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FEATURED VOXPOP oblivion437     In all the talk of graphical downgrades no one seems much preoccupied with 'why?'.  Why build something and then proceed to tear it down, piece by piece, in the hope that ever more diminished expectations about the final product won't be severe enough to...

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The Outsource Of Evil

Posted on Thursday, March 9 @ 16:22:03 Eastern by Joe_Dodson
Oh my God, it's getting bigger! But it's not a tumor, it's the video game industry. According to this article I found while browsing joystiq.com, the looming transition from current to next-gen consoles will make our Trapper Keeper-like industry more expensive to feed than ever before.

Most of the article is put in economic terms we barely understand ourselves, so to make things a bit clearer we've tried to put the situation in a more familiar vernacular - that of a zombie pandemic.

The article says that "rising art requirements and the requisite support for high definition" are factors that could lead to a 50% increase in game production costs, or the financial equivalent of a full-blown zombie apocalypse. Through outsourcing, publishers and developers hope to limit that to only 20% - still dangerous, but only likely to kill the workforces of a couple small towns.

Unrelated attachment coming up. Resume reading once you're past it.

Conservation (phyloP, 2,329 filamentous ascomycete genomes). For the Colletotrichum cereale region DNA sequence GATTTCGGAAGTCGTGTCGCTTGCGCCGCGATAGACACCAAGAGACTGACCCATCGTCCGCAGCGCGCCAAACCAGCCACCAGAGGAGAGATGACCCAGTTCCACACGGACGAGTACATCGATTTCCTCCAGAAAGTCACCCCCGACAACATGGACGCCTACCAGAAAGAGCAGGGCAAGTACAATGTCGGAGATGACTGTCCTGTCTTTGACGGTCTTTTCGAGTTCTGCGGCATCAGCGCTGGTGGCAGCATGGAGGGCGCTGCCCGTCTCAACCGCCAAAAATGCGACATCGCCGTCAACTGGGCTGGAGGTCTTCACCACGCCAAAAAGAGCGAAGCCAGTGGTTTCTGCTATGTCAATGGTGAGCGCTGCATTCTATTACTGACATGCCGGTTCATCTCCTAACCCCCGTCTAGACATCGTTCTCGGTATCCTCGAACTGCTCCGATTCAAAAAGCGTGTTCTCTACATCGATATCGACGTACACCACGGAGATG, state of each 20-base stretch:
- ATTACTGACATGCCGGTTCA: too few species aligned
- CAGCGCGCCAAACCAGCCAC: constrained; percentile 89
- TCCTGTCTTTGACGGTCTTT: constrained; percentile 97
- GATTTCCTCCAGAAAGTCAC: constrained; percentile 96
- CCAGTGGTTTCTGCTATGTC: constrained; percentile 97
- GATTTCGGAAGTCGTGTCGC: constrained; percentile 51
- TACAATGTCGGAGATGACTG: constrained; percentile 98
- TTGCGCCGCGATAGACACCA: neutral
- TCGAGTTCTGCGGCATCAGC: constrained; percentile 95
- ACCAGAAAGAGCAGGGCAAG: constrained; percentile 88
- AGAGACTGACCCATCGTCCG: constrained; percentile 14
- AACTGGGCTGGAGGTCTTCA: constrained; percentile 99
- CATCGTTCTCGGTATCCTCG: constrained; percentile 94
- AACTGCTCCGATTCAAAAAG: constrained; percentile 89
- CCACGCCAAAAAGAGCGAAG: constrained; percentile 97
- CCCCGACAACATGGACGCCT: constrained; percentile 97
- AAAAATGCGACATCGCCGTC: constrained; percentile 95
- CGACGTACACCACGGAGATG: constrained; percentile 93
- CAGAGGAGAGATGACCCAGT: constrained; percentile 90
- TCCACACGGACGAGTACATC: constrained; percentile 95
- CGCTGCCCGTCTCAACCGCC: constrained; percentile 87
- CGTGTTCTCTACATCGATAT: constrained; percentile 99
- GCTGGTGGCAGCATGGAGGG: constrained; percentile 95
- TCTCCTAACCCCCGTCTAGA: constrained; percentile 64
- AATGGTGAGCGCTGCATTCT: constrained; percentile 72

But like a hastily-boarded window, the article claims outsourcing will only provide a temporary fix, ultimately doing little to stall the impending dawn of the dead. From there on out, consumers will see "rising prices" and the "continued suppression of the number of new titles in development." In other words, expect more games like Fantastic Four, at twice the price, and fewer like Shadow of the Colossus. The horror!

Things will thusly shamble on, says the piece, until we see "an increase of financing into the games services sector, and a number of new market entrants." In zombie terms, the video game industry will step up and kick zombie ass only after the National Guard comes in and starts handing out awesome flame-throwers for free.

Outsourcing itself is no big shock, but considering that this industry was started by teams of four or five guys building classics in garages, it's a shame that outrageously overblown production has dominated the seemingly lost art of sheer game design. I doubt it took a staff of fifty programmers and artists to make Lumines.

The article says this will be beneficial to the industry, but it's going to suck for you and me. Due to the inflated costs of game manufacturing, publishers already favor proven formulas over new ideas, and the stakes aren't nearly as high as they will be. This means you'll have to pay more and more for video games that differ from one another less and less. With a future like that, who needs a zombie apocalypse?



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